Tag Archives: Lost Structures of South Georgia

Commissary, Pulaski County

I photographed this commissary on US 129 south of Hawkinsville in 2010. I believe it was razed a couple of years later.

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Filed under --PULASKI COUNTY GA--

Tenant Farmhouse Ruins, Evans County

Nearly lost, these two tenant houses stand at the edge of the road, ghosts barely hidden by woods. Tens of thousands of such houses once dotted the landscape of South Georgia, but I find fewer with each passing year.

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Filed under --EVANS COUNTY GA--

Craftsman Farmhouse, Irwin County

I made this film photograph in 2005 and the house was demolished by 2010. It was located just inside Irwin County on Evergreen Road.

 

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Filed under --IRWIN COUNTY GA--

Site of Historic Queensland Schools, Ben Hill County

This historic marker, recently placed by Ben Hill County, details the history of the old Queensland School: In July 1913, applicants furnished 10 acres of land and $800.00 cash to build the Queensland Negro Industrial Training School on this site. The Ben Hill County Board of Education matched the funds, work began, and the school and grounds were dedicated on October 2, 1913. The Rosenwald Fund continued to support the school by financing building projects as needed for growth.

The first principal, J. Clifton Smith, a graduate of Brown College and Tuskegee Institute, promised the patrons that with their cooperation he would teach their children and themselves better use of the land and better modes of living. First term commencement exercises were held May 2-May 5, 1914. School enrollment for the first term totaled nearly 300 students representing seven counties; with 107 boys in the corn club and 76 girls in the canning club. The school was one of the first three in Georgia designated as Training Schools for excellent vocational training in labor professions. The school expanded academic offerings and prepared graduates to pursue professional careers as lawyers, doctors and educators as well as farmers and laborers.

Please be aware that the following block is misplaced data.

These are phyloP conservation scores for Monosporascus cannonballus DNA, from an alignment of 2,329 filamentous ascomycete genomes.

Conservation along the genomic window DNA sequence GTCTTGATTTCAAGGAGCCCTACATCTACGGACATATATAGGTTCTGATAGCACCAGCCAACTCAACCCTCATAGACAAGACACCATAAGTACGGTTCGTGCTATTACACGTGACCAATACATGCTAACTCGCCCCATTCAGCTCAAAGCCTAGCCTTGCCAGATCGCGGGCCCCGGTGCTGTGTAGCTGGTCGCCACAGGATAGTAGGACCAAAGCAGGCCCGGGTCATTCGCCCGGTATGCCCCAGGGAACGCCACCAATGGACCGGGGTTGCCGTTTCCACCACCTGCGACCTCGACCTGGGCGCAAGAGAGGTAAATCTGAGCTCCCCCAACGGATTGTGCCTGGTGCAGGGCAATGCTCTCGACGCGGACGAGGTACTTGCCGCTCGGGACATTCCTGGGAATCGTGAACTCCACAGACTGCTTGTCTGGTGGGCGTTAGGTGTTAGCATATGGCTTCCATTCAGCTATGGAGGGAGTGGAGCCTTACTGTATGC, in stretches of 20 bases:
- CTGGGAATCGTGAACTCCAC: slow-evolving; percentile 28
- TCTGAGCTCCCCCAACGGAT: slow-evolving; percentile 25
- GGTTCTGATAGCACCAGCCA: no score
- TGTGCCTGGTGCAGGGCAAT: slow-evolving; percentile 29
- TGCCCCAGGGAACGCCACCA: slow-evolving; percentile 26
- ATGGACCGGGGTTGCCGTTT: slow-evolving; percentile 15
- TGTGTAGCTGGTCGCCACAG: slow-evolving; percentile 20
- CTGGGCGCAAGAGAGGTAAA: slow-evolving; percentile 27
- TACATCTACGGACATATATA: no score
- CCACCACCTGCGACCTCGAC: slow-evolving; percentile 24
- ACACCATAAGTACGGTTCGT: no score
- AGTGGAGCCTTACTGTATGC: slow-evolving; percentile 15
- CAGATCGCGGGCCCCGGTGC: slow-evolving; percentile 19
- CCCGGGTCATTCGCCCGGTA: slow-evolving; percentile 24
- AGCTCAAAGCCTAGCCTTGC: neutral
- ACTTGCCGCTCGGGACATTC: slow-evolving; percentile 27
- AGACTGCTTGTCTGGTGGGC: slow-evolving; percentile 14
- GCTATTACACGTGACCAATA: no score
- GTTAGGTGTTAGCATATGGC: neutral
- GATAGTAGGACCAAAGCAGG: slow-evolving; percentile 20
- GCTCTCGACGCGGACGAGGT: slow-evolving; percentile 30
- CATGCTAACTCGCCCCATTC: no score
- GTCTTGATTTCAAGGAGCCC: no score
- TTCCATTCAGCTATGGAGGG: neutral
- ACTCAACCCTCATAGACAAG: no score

In 1918, the school was supported by the county board of education, the Slater Fund and a Negro Baptist Association, mainly for the purpose of training teachers for the Negro schools. The original school included a two-story building with five large classrooms, a dormitory and teachers’ home. The faculty consisted of the principal and four assistants with an average enrollment of over 200 students. At that time, including Queensland, there were fourteen Negro schools in Ben Hill County. The rest were one- teacher schools located in church buildings with very little equipment.

The world is a better place because of the dedication of patrons, educators, administrators and the thousands of students who were educated on these grounds located “Deep into the heart of Southeast Georgia.” The Christian Fellowship Tabernacle Church, which now owns and occupies this site, continues the legacy of preparing people to make a positive difference in this world.

This image, from 1918, shows the original school in the foreground and dormitory in the distance. It appeared in M. L. Duggan’s Educational Survey of Ben Hill County. A modern replacement followed by the late 1940s or early 1950s and all components were razed by the early 2000s.
 

 

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Filed under --BEN HILL COUNTY GA--, Queensland GA

Vernacular House, Leary

While reviewing images for a manuscript, I came across this house in Leary and realized I’d never posted it before. The reason I’m posting it now is because on a recent trip I noticed it had been torn down. It was a large house, across from the Jordan houses.

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Filed under --CALHOUN COUNTY GA--, Leary GA

Vickers-Howard House, Ludowici

This house, which had been moved to this location years earlier, was one of several Long County landmarks demolished in 2017.

 

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Filed under --LONG COUNTY GA--, Ludowici GA

Abandoned Tenant Farmhouse, Tattnall County

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Filed under --TATTNALL COUNTY GA--